Anti-War and Socialist Psychology Books and Movies
On 24 November 2017, Amanda Almanac McIllmurry posted a request for: “Any suggestions for ‘socialist’ psychology books that are easily digestible [for a young student interested in becoming a psychology major]? Also, any suggestions for books with a leftist analysis of the military, which a teenage boy that’s super into the idea of joining the Army could read” [and reconsider such a choice.]?
Here, I have pasted together my various answers (from 27 November 2017 and 22 January 2018) to Amanda’s query (which I think is very important).
“Dispatches” (1977) by Michael Herr. This book was called the best “to have been written about the Vietnam War” by The New York Times Book Review; novelist John le Carré called it “the best book I have ever read on men and war in our time.” Michael Herr co-wrote the screenplay to the movie “Full Metal Jacket” (1987) by Stanley Kubrick. (See the wikipedia article on “Michael Herr”). I would also recommend the movie “Sir, No Sir!” (2005) about the anti-war movement (resistance!) within the armed forces during Vietnam War. You can find it on-line. The ultimate anti-war movie of my lifetime is “Hearts and Minds,” (1974), which is a masterpiece by Peter Davis (and won an Academy Award in 1975!). You could ramble through my huge web-page called “Haunted by the Vietnam War,” which is on my blog (manuelgarciajr.com), and which lists many links to books and videos (and probably gives links to the movies mentioned here).
“All Quiet On The Western Front,” a classic of 20th century world literature, and also made into a great movie, starring Lew Ayres (a pacifist). Another world-treasure movie to put you off war is Jean Renoir’s “Grand Illusion.” Both these movies are from the 1930s, when the bitter memories of WWI were still very fresh. Since both are masterpieces, they have been restored in recent times, and look and sound good (and on DVD). Modern movies that could put you off war are MASH (1970), but it has so much humor that some might miss the anti-war basis of the film (I sure didn’t in 1970!); and “Full Metal Jacket” by Stanley Kubrick (about the Vietnam War), but the violence in it might be a bit too much for the young. For Americans today, I think the all-time best anti-war film is the documentary “Hearts and Minds.” It is THE BEST film about the Vietnam War, and was released in 1974, while the war was still in progress. I just saw it again a few weeks ago; incredible. What is so compelling about it is that almost all of it is the telling of first hand experiences of soldiers who survived (not always intact). It just so happens I took a Vietnam Vet friend of mine to the V.A. hospital today, for a pre-op medical visit. There were numerous patched-up survivors of military “service” (use) in the hallways. For a combination of humanizing psychology and overt anti-war basis, see the movie “Captain Newman, M.D.,” (1962) which stars Gregory Peck, Angie Dickinson, Eddie Albert, Tony Curtis, and Bobby Darin (in an amazing performance). Capt. Newman tries to heal soldiers from PTSD, and he hears about what gave them PTSD. Once “cured,” they’re shipped back out into action. This is a great film, a total anti-Rambo.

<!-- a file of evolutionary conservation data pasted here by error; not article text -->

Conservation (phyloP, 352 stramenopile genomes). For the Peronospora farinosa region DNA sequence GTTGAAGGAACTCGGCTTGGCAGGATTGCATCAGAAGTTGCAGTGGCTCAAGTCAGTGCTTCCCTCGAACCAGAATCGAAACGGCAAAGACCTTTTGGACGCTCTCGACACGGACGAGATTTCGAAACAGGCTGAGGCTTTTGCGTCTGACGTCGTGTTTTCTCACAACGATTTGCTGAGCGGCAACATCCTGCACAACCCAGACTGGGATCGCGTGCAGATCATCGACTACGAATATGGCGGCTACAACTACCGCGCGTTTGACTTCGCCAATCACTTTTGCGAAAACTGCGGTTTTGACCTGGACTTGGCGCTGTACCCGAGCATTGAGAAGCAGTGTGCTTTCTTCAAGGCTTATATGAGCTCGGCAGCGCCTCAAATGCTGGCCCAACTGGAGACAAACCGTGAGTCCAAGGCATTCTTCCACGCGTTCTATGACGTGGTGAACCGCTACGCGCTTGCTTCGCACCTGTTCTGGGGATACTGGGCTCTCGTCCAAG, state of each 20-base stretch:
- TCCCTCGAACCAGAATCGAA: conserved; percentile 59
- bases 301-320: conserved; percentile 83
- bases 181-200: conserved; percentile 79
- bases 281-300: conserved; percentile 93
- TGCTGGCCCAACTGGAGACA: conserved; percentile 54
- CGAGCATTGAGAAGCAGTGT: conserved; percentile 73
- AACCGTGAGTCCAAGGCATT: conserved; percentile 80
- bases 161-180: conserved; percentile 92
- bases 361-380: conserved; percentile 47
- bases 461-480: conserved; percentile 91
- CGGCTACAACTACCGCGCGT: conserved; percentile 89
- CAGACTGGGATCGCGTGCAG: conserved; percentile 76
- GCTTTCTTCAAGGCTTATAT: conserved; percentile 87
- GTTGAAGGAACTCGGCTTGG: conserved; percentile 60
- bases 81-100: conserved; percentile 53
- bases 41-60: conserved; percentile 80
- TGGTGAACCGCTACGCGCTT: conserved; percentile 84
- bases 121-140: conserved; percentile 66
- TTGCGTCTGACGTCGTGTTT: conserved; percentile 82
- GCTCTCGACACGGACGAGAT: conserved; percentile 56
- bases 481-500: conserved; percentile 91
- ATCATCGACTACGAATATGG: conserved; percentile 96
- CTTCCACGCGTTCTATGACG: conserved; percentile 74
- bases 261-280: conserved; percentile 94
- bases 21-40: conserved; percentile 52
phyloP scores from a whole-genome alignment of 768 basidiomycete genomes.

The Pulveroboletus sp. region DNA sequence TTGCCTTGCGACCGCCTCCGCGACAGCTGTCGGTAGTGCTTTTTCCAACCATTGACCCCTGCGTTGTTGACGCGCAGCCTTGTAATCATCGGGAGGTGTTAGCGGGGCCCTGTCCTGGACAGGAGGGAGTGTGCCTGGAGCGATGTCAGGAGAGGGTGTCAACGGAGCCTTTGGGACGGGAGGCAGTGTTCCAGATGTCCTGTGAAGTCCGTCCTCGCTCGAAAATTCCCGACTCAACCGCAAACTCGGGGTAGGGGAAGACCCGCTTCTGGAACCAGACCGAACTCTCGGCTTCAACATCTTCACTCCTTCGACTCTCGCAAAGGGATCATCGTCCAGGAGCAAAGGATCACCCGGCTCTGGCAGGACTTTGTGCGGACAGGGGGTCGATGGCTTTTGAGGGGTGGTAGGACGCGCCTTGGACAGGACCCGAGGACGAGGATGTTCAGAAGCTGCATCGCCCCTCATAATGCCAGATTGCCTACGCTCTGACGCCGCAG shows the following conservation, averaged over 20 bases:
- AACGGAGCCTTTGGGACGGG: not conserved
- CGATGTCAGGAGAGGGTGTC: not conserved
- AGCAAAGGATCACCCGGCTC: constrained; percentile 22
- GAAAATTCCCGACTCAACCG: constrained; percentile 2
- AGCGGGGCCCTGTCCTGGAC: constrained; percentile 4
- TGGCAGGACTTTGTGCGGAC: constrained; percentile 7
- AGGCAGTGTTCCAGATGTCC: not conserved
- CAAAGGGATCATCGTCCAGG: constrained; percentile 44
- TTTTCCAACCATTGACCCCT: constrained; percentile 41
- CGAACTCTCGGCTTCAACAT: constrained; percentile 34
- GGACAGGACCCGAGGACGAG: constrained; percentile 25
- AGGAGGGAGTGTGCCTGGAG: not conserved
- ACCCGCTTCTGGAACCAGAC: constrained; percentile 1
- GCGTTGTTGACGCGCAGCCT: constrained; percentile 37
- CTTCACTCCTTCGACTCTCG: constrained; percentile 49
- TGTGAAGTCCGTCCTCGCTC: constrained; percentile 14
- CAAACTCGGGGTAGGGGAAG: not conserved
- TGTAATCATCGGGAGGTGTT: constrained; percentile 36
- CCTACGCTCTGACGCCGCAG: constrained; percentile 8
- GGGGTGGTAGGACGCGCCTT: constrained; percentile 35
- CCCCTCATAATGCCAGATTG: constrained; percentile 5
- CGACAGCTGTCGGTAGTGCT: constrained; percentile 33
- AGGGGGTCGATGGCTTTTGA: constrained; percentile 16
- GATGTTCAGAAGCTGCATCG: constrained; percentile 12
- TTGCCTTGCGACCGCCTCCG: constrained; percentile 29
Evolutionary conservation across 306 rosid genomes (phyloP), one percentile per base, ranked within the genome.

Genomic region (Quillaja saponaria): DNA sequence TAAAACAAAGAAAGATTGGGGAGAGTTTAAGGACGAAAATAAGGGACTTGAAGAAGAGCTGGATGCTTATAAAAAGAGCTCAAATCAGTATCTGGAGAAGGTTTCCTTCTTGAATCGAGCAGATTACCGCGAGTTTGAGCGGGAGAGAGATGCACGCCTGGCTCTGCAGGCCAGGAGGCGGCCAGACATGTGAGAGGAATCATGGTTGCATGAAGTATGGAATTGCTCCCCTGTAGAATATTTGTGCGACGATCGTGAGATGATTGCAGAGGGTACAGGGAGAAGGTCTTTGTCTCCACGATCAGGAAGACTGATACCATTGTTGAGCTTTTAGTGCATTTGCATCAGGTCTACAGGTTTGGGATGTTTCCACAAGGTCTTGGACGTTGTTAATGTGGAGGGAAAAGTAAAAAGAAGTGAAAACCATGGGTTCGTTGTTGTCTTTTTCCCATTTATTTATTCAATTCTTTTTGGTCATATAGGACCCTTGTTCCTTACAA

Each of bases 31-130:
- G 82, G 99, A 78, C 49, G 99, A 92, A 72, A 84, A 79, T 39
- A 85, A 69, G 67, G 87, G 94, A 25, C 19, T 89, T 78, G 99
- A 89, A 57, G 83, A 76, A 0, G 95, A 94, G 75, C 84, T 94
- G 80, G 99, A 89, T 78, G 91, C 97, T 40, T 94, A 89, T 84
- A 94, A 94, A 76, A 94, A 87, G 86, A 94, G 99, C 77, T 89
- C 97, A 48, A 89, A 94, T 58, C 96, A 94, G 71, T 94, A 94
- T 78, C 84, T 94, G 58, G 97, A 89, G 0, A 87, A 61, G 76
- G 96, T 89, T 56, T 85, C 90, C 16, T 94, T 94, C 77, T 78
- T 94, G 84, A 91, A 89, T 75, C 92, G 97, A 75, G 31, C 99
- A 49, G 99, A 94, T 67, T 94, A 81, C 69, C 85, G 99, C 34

This is harder for me to find. Reading numerous titles by Chomsky, Balzac, Alan Watts, Hannah Arendt and C. G. Jung would be a bit much for a teenager or young college student. I would suggest “Man’s Search For Meaning” (1946) by Viktor E. Frankl, one of the supremely inspiring books of the 20th century – easy to read, yet causes much thinking; written by a psychiatrist based on his personal experiences in survival. I wrote an essay on this idea of “socialist psychology” and survival, called “Epiphany On The Glacier,” which is also posted on my blog. I give references to a number of books (including Frankl’s) that helped me present the main concept. My essay is presented as an adventure story of survival in the snowy wild.